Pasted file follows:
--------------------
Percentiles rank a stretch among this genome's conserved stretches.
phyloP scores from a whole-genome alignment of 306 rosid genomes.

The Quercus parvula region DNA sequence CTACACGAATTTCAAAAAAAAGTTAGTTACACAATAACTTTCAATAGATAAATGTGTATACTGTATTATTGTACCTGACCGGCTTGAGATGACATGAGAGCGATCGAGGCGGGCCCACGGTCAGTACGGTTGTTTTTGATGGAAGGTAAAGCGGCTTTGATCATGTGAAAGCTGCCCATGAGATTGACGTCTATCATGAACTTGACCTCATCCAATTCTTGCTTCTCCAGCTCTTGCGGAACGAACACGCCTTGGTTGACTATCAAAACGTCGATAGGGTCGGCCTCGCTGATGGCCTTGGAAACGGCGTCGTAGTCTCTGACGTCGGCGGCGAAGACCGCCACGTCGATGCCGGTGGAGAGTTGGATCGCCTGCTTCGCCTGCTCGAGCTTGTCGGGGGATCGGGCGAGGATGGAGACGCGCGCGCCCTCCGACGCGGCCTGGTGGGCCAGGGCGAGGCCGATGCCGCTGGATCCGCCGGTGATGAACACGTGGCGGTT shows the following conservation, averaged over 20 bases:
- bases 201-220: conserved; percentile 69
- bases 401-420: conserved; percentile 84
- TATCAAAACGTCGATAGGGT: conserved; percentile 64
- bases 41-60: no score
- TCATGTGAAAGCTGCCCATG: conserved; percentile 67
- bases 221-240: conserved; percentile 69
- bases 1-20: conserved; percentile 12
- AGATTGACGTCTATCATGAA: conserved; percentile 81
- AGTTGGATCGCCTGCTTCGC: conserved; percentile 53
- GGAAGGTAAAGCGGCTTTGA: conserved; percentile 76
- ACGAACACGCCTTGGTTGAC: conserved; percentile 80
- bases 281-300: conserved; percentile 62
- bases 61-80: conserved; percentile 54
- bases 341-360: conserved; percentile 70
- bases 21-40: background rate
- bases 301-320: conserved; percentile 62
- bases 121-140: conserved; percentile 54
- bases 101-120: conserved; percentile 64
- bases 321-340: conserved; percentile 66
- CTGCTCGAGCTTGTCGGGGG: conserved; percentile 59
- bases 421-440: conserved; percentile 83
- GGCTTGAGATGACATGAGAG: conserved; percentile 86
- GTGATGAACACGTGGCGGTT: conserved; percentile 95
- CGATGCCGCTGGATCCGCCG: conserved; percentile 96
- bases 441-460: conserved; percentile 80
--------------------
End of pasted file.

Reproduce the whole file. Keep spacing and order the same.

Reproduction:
Percentiles rank a stretch among this genome's conserved stretches.
phyloP scores from a whole-genome alignment of 306 rosid genomes.

The Quercus parvula region DNA sequence CTACACGAATTTCAAAAAAAAGTTAGTTACACAATAACTTTCAATAGATAAATGTGTATACTGTATTATTGTACCTGACCGGCTTGAGATGACATGAGAGCGATCGAGGCGGGCCCACGGTCAGTACGGTTGTTTTTGATGGAAGGTAAAGCGGCTTTGATCATGTGAAAGCTGCCCATGAGATTGACGTCTATCATGAACTTGACCTCATCCAATTCTTGCTTCTCCAGCTCTTGCGGAACGAACACGCCTTGGTTGACTATCAAAACGTCGATAGGGTCGGCCTCGCTGATGGCCTTGGAAACGGCGTCGTAGTCTCTGACGTCGGCGGCGAAGACCGCCACGTCGATGCCGGTGGAGAGTTGGATCGCCTGCTTCGCCTGCTCGAGCTTGTCGGGGGATCGGGCGAGGATGGAGACGCGCGCGCCCTCCGACGCGGCCTGGTGGGCCAGGGCGAGGCCGATGCCGCTGGATCCGCCGGTGATGAACACGTGGCGGTT shows the following conservation, averaged over 20 bases:
- bases 201-220: conserved; percentile 69
- bases 401-420: conserved; percentile 84
- TATCAAAACGTCGATAGGGT: conserved; percentile 64
- bases 41-60: no score
- TCATGTGAAAGCTGCCCATG: conserved; percentile 67
- bases 221-240: conserved; percentile 69
- bases 1-20: conserved; percentile 12
- AGATTGACGTCTATCATGAA: conserved; percentile 81
- AGTTGGATCGCCTGCTTCGC: conserved; percentile 53
- GGAAGGTAAAGCGGCTTTGA: conserved; percentile 76
- ACGAACACGCCTTGGTTGAC: conserved; percentile 80
- bases 281-300: conserved; percentile 62
- bases 61-80: conserved; percentile 54
- bases 341-360: conserved; percentile 70
- bases 21-40: background rate
- bases 301-320: conserved; percentile 62
- bases 121-140: conserved; percentile 54
- bases 101-120: conserved; percentile 64
- bases 321-340: conserved; percentile 66
- CTGCTCGAGCTTGTCGGGGG: conserved; percentile 59
- bases 421-440: conserved; percentile 83
- GGCTTGAGATGACATGAGAG: conserved; percentile 86
- GTGATGAACACGTGGCGGTT: conserved; percentile 95
- CGATGCCGCTGGATCCGCCG: conserved; percentile 96
- bases 441-460: conserved; percentile 80